[0032] The term "treatment," or "treating," does not imply any particular action by the fluid. For example, a treatment fluid and/or low viscosity fluid may be placed or introduced into a subterranean formation subsequent to a leading-edge fluid may be a hydraulic fracturing fluid, an acidizing fluid (acid fracturing, acid diverting fluid), a stimulation fluid, a sand control fluid, a completion fluid, a wellbore consolidation fluid, a remediation treatment fluid, a cementing fluid, a driller fluid, a frac-packing fluid, or gravel packing fluid. In the methods of the present disclosure, any one of the above fluids may be modified as desired to be suitable for use as a treatment fluid and/or low viscosity fluid. The treatment fluids and/or low viscosity fluids of the present disclosure may be used in full-scale operations, pills, slugs, pulses or any combination/order thereof. As used herein, a "pill" or "slug" is a type of relatively small volume of specially prepared treatment fluid and/or low viscosity fluid placed or circulated in the wellbore. In some embodiments, the treatment fluids and/or low viscosity fluids of the present disclosure may be used simultaneously.

[0033] In embodiments, the treatment fluids and/or low viscosity fluids of the present disclosure may be formed at the surface and placed/injected or introduced into a wellbore simultaneously, by slugs, by pulses or one after another at any desired volume ratio, such as a volume ratio of the treatment fluid to the low viscosity fluid that is in a range of from about 0.1 :99.9 to about 99.9:0.1 , such as a range of from about 1 :99 to about 99: 1, or a range of from about 5 :95 to about 95 :5, or a range of from about 15 :85 to about 85 : 15; or, in some

embodiments, the components of the treatment fluid and/or low viscosity fluids may be separately placed/injected or introduced into a wellbore (such as, for example, via different flow paths, for example, from separate sources, or separate tubing (such as coil tubing), or separately in that one or more components is introduced through the casing and one or more component is separately introduced via coil tubing), or the components of the treatment fluid and/or low viscosity fluids may be simultaneously placed/injected or introduced into a wellbore

simultaneously, such as by slugs, by pulses or one after another in any order (and mixed downhole) at any desired volume ratio, such as a volume ratio of the treatment fluid to the low viscosity fluid that is in a range of from about 0.1 :99.9 to about 99.9:0.1 , such as a range of from about 1 :99 to about 99: 1 , or a range of from about 5:95 to about 95:5, or a range of from about 15:85 to about 85: 15.

[0034] As used herein, the term "treating temperature," refers to the temperature of the treatment fluid and/or low viscosity fluid that is observed while the treatment fluid and/or low viscosity fluid is performing its desired function and/or desired purpose, such as fracturing a subterranean formation.

[0035] A "wellbore" may be any type of well, including, a producing well, a non- producing well, an injection well, a fluid disposal well, an experimental well, an exploratory deep well, and the like. Wellbores may be vertical, horizontal, deviated some angle between vertical and horizontal, and combinations thereof, for example a vertical well with a non-vertical component.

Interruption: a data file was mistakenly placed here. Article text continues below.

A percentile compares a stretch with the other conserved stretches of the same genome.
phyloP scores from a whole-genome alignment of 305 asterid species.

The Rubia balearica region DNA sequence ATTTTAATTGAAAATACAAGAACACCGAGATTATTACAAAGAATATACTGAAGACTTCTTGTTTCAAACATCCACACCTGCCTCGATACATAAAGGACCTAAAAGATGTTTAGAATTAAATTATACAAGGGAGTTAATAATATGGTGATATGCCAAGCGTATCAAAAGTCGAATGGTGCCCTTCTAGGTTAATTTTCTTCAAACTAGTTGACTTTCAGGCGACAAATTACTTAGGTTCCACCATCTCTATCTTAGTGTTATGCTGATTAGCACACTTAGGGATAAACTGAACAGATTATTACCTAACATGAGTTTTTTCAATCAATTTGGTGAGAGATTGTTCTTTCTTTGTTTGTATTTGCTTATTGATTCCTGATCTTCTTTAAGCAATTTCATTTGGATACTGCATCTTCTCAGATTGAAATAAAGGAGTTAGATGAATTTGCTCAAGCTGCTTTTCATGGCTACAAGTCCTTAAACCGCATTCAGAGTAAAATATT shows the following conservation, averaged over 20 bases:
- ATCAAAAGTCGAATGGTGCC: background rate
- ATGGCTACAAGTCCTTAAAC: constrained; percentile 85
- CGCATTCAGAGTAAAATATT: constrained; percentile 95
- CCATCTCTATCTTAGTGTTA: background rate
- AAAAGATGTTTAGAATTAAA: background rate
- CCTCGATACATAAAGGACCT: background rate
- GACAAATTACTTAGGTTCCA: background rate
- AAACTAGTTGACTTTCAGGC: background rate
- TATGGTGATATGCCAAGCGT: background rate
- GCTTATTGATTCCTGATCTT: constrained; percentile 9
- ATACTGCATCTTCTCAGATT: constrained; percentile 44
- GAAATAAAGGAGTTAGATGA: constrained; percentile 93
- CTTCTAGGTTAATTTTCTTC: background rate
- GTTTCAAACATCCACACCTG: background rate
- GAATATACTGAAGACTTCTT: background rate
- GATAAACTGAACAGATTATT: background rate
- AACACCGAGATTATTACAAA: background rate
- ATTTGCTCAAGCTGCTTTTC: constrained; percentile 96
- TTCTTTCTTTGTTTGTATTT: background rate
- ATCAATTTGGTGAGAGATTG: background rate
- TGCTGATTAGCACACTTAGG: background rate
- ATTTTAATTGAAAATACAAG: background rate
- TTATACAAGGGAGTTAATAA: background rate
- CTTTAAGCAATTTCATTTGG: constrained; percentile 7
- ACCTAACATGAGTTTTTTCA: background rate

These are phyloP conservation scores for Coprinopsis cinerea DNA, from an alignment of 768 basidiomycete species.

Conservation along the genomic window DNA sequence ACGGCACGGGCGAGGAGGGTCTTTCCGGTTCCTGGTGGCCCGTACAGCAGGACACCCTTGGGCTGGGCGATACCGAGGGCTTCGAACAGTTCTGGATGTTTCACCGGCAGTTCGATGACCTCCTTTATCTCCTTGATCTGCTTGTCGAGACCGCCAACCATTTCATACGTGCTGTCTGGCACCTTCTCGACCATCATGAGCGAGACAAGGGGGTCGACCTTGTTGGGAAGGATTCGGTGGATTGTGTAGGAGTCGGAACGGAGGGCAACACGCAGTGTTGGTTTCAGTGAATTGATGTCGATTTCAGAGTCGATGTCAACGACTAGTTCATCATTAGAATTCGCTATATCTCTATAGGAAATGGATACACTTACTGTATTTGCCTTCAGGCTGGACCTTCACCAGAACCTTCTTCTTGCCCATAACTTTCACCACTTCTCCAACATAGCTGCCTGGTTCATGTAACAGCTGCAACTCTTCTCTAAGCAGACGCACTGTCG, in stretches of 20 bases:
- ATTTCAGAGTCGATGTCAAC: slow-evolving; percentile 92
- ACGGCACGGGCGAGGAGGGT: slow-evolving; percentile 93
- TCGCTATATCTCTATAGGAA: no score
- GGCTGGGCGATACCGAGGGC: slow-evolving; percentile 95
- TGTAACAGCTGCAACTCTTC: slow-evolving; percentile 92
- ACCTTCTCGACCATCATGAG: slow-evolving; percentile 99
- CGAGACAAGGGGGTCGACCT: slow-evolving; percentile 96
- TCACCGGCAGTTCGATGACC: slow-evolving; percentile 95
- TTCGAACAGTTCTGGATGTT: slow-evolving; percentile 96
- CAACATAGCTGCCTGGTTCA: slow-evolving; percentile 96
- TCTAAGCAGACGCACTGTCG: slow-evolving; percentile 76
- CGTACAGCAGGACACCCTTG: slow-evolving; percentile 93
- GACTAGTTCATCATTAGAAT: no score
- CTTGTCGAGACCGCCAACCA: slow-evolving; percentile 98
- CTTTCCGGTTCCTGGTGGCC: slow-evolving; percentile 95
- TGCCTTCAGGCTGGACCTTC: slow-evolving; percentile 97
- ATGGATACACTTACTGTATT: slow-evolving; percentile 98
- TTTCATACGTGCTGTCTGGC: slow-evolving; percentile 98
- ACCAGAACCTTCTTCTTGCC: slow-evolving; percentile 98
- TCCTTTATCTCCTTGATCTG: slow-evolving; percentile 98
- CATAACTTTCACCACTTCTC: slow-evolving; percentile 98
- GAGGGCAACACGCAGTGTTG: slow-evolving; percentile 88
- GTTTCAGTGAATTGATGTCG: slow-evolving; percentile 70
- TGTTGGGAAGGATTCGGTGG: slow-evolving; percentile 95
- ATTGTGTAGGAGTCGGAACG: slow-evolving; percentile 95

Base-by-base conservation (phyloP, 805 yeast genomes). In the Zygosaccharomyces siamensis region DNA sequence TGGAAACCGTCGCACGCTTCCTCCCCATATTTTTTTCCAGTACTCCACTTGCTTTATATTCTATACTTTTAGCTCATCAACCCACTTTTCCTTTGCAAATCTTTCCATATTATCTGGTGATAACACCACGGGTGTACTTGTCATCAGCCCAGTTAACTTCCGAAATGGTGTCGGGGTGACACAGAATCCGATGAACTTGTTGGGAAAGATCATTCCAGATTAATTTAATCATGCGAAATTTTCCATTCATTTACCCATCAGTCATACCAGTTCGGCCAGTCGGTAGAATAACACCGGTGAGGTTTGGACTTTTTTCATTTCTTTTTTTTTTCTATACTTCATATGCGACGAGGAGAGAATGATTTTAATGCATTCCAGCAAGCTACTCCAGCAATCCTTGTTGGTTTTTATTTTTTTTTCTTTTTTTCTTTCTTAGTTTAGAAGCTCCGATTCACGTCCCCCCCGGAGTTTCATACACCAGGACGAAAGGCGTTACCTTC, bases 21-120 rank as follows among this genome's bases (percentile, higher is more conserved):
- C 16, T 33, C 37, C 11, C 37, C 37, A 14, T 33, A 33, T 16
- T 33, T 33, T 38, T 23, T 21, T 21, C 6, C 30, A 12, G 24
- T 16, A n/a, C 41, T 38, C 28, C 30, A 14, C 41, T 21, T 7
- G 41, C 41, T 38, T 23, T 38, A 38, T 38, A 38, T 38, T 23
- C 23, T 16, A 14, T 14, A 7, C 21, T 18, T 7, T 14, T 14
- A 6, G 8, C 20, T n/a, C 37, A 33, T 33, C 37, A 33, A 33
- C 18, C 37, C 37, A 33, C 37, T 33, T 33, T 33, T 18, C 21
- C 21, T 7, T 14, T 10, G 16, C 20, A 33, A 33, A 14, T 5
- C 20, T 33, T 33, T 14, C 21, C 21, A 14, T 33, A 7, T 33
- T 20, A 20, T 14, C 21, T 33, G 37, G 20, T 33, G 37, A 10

[0036] The term "field" includes land-based (surface and sub-surface) and sub-seabed applications. The term "oilfield," as used herein, includes hydrocarbon oil (for example, black oil and volatile oil), and gas reservoirs (for example, dry gas, wet gas, and retrograde gas), and formations or portions of formations where hydrocarbon oil and gas are expected but may additionally contain other materials such as water, brine, or some other composition.

[0037] The term "fracturing" refers to the process and methods of breaking down a geological formation and creating a fracture, such as the rock formation around a wellbore, by pumping a treatment fluid and/or low viscosity fluid at very high pressures (pressure above the determined closure pressure of the formation), in order to increase production rates from or injection rates into a hydrocarbon reservoir. The fracturing methods of the present disclosure may include introducing one or more treatment fluids and/or low viscosity fluids of the present disclosure, but otherwise use conventional techniques and components known in the art of treating subterranean formations (for example, by hydraulic fracturing), such as, for example, as described in U.S. Patent Nos. 6,776,235; 7,281 ,581 ; 7,213,651 ; 7,581 ,590; 8,061 ,424; and 8,205,675; and U.S. Patent Application Publication Nos. 2008/0149329; 2013/0105166;

2014/0060828; 2014/0060827; 2014/0060826; 2014/0054035, the disclosures of which are herein incorporated by reference in their entireties.

[0038] The polymer to be cross-linked (which forms the gel of the present disclosure) may be a polysaccharide or chemically modified polysaccharide in which case the functional groups for attaching to hydroxyl groups of the polymer may be a boron containing cross-linker or "borate-based cross-linker." In some embodiments, a polysaccharide to be cross-linked may be a galactomannan gum, such as guar. Various chemical modifications of guar are available and may be used. One is the introduction of hydroxyl-alkyl substituent groups, such as hydroxypropyl. Another substituent group is carboxyalkyl, such as carboxymethyl. Other polysaccharides (that chemically modified with hydroxyalkyl or carboxyalkyl groups), which may be used in embodiments, include xanthan, scleroglucan, diutan and cellulose.